Ghandruk, the famous Gurung village at 2,010m (6,600ft), is located northwest of the lakeside city of Pokhara. It is accessible in one day, with a four to five hour walk after a short ride from the city. Given that the small village is on the much used trail to the Annapurna Sanctuary or the Annapurna Base Camp (also called ‘ABC’ by trekkers), it claims to be the most visited trekking area in Nepal, and is widely known and popular among international visitors. After opening the Pokhara-Baglung highway in the mid 1990s, Ghandruk (Ghandrung on some maps) has seen a gradual increase in domestic tourists as well.
With easy access by road, followed by a short hike of just five hours, and with only a mild physical challenge, Ghandruk as a travel destination is a comfortable bargain. The first leg of the journey begins in Pokhara from where you can drive your own vehicle or hire one or, catch a bus, for the initial 55km trip along the Pokhara-Baglung highway. The road goes up and down with many switchbacks past notable towns like Hyangja, Phedi, Naudanda and through a foggy pine forested highland called Lumle, then down a curvy road to Nayapul, where the hike begins. A steep slope leads to a suspension bridge (the actual naya pul, or ‘new bridge’, when it was built years ago) over the Modi Khola (river). For a half hour, you walk along the Modi Khola to the brisk bazaar of Birethanti.
If your destination is confined to Ghandruk, the trail is popular enough and easy enough, well used by trekkers and locals alike, that you can do without a guide. Foreigners, however, are advised to consult their travel or trekking agent either in Kathmandu or Pokhara regarding trekking permits, and guide or porters, if needed. As you walk along to the fringe of Birethanti, note that the path divides into two—one goes west up the tributary Bhurungdi river to Tikhedunga and then on an old and well forested trail to Ghorepani (or Ghodepani) pass, an old horse watering place (a ghode pani), while the trail you want goes right, from Birethanti on up Modi river valley to Ghandruk. The well-stocked shops of Birethanti may tempt you to buy something essential for your hike. But note that the busy Ghandruk trail itself has numerous teahouses and eateries that, besides serving tea, soft drinks, and dal-bhat (rice and lentils), also stock sundry items from superglue to batteries, Toblerone chocolates, Mars bars and Snickers, energy drinks, beer, and other ‘what have you’.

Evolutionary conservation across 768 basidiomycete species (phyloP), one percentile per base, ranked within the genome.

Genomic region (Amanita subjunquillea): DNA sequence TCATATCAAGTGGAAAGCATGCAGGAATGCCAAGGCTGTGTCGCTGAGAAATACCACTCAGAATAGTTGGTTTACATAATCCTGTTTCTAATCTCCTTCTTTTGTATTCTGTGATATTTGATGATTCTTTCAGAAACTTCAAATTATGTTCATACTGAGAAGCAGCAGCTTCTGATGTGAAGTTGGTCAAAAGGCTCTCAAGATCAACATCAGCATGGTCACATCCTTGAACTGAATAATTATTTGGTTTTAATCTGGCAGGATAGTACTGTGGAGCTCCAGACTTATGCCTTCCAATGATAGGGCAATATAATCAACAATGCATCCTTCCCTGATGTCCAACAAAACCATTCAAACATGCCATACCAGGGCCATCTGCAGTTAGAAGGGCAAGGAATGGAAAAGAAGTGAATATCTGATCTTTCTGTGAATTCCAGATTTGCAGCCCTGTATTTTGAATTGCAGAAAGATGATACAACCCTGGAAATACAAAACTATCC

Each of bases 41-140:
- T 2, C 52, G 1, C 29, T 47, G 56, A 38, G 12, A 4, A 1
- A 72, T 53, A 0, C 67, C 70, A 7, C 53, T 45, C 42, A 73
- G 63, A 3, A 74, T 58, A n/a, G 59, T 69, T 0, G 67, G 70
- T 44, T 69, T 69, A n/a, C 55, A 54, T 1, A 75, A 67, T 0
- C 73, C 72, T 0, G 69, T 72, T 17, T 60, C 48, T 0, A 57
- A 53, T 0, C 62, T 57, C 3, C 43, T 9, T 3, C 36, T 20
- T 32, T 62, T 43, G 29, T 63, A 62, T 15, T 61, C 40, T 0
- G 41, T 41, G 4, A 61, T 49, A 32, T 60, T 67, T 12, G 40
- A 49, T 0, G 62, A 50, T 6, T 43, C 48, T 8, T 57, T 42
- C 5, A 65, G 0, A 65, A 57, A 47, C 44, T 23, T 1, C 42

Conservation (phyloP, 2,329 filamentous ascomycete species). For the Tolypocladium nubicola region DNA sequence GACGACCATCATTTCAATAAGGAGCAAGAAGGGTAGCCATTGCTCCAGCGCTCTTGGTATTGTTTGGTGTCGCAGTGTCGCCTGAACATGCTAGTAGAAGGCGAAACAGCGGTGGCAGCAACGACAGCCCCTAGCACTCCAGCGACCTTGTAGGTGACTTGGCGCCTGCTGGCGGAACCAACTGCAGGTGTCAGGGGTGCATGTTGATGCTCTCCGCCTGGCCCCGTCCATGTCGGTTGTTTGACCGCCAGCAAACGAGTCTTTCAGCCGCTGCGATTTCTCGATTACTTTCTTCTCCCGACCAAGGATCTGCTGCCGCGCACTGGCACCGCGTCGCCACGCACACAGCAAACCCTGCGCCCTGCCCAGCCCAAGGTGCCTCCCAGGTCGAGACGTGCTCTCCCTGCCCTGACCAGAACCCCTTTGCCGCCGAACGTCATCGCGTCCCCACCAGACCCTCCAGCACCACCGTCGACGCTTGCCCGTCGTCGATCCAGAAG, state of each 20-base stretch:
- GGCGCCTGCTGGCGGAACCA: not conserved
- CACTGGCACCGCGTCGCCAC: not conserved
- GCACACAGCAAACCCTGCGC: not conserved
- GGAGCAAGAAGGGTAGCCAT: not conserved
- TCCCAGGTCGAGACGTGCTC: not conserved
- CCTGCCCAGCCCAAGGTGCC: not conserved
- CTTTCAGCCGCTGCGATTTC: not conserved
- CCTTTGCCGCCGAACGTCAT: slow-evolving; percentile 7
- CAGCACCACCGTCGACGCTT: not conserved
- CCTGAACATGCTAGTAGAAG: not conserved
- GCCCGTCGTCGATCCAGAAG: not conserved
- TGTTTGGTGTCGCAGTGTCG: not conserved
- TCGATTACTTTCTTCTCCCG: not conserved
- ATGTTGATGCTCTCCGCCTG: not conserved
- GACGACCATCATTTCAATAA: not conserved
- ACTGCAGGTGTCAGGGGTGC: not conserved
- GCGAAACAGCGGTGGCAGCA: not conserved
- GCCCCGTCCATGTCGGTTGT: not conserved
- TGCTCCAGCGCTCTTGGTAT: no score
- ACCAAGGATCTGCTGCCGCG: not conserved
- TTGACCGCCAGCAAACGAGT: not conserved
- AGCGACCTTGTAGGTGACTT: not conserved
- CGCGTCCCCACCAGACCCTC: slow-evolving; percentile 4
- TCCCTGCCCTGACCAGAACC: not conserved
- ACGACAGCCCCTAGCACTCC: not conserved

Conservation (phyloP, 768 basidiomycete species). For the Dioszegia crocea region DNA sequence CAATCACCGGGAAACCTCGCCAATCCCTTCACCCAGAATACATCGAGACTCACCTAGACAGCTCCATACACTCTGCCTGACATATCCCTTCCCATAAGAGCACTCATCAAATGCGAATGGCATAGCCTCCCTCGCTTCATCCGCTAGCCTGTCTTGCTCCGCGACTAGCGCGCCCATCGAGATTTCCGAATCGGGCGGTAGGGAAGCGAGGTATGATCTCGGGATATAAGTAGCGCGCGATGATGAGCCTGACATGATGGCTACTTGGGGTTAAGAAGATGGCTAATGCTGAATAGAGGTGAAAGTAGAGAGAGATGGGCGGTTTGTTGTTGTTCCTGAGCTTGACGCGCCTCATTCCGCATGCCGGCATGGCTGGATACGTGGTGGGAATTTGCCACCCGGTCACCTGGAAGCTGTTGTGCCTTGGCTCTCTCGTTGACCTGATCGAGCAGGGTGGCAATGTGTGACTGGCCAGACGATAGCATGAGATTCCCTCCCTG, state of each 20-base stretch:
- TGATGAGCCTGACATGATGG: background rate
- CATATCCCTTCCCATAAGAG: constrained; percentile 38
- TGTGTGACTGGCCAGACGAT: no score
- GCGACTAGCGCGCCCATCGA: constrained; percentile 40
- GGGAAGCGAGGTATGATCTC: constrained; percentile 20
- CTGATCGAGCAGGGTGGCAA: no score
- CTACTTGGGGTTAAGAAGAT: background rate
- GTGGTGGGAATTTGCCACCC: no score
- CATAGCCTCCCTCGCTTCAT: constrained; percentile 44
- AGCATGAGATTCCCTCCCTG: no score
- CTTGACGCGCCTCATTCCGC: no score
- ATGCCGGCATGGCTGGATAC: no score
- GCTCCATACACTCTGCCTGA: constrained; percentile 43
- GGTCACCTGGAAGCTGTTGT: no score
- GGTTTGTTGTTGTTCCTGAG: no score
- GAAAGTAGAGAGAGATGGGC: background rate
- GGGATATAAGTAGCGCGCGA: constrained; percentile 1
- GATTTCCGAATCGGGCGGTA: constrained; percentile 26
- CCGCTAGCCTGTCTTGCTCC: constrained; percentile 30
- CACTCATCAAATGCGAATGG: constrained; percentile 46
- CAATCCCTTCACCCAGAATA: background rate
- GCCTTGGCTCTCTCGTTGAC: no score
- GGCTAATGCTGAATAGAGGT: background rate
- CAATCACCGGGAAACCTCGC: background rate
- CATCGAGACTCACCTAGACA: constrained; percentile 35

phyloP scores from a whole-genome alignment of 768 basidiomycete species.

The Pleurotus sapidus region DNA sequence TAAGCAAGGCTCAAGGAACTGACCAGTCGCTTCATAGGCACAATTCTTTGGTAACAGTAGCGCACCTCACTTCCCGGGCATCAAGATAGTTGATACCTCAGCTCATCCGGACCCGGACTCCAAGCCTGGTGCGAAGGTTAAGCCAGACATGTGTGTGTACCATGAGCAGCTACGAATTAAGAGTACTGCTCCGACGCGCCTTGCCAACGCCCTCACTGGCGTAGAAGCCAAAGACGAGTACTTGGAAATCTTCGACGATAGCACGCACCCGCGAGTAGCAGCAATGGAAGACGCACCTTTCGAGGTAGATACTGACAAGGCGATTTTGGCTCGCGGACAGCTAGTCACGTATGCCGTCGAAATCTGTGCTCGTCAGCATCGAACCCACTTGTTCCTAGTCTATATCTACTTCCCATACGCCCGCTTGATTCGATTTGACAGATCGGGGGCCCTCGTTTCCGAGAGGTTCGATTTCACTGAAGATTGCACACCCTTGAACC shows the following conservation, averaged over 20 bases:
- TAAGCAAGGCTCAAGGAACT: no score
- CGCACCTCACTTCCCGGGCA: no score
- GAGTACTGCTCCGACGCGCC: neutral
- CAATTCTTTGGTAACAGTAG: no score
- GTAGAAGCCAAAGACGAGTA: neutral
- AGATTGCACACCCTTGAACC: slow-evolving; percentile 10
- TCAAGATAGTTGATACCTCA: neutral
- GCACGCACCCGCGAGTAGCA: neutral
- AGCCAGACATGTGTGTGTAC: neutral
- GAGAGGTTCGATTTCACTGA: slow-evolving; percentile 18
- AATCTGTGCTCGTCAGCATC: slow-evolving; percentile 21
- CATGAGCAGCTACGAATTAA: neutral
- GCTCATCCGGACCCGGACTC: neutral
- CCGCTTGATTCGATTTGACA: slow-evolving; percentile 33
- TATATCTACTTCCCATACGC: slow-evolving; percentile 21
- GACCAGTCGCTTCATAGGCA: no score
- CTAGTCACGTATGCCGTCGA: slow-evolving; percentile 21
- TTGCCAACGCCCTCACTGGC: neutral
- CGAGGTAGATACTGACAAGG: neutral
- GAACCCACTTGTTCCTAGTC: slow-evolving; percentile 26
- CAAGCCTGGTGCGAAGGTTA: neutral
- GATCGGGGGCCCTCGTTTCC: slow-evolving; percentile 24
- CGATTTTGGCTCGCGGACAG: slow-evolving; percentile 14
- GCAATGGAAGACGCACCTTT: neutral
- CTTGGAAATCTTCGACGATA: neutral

As you walk past Birethanti you will get your first glimpse (and pungent smell) of mules, some tethered by the side, others being herded by the muleteers, some laden, others not, plodding along the path, sometimes coming at a canter your way, the distinct peal of the bells round their necks announcing their arrival. Curiously, all the mules are festooned with colorful ribbons, trinkets and funny headgear that’ll make you chuckle. Naturally, you will click a few snaps. The only means of bulk transport in these hills and mountains, these beasts of burden are used to lug up all manner of goods: bags of cement, cylinders of gas, loads of rice, perhaps a TV set, and the like, to treacherous heights in hostile climatic conditions. These are loads that porters cannot dare imagine.
As you proceed farther, you are in for more surprises as you encounter groups of foreign tourists, small and large, young and old, some carrying heavy packs, others with only light rucksacks; some escorted by guides and, close at their heels, porters carrying camping gear on their backs in traditional dokos (wicker baskets). As Birethanti recedes behind you, the trail crosses a small side stream by a suspension bridge and then becomes a wide path, almost a road, following the river to a stopgap bridge. Construction of a vehicular bridge was in progress when I was last there (July 2009). The tumbling Modi appeared light brown with a whitish glacial tint. Snow melt high up in the Annapurna range combined with the monsoon rains had caused the water to turn murky. For my family and me, the river, a raging torrent, was quite a site as it thundered past over huge boulders, with rocks strewn all along the watercourse in a great mass. “After the monsoon,” an elderly fellow whom we met at the riverside informed us, “the water is gin clear and teems with asla and jalkapur.” Asla (snow trout) and jalkapur (a small fish from the catfish family) are considered delicacies in the riverside villages.
As you follow the wide path, the river Modi still close to your right roars past going south around the contour of the hill. Where the wider path (a new seven kilometer fair weather road) heads straight up, you’ll see a small placard that reads ‘Old Trail’ pointing a little to the right, to a narrow trail that runs along the riverbank. It’s nothing to get confused about, even if you are a first timer (we were). Both routes converge way up at Syauli Bazaar. If you wish to confirm, the locals around will readily help you out. Naturally, you’ll want to walk the old trail (we did).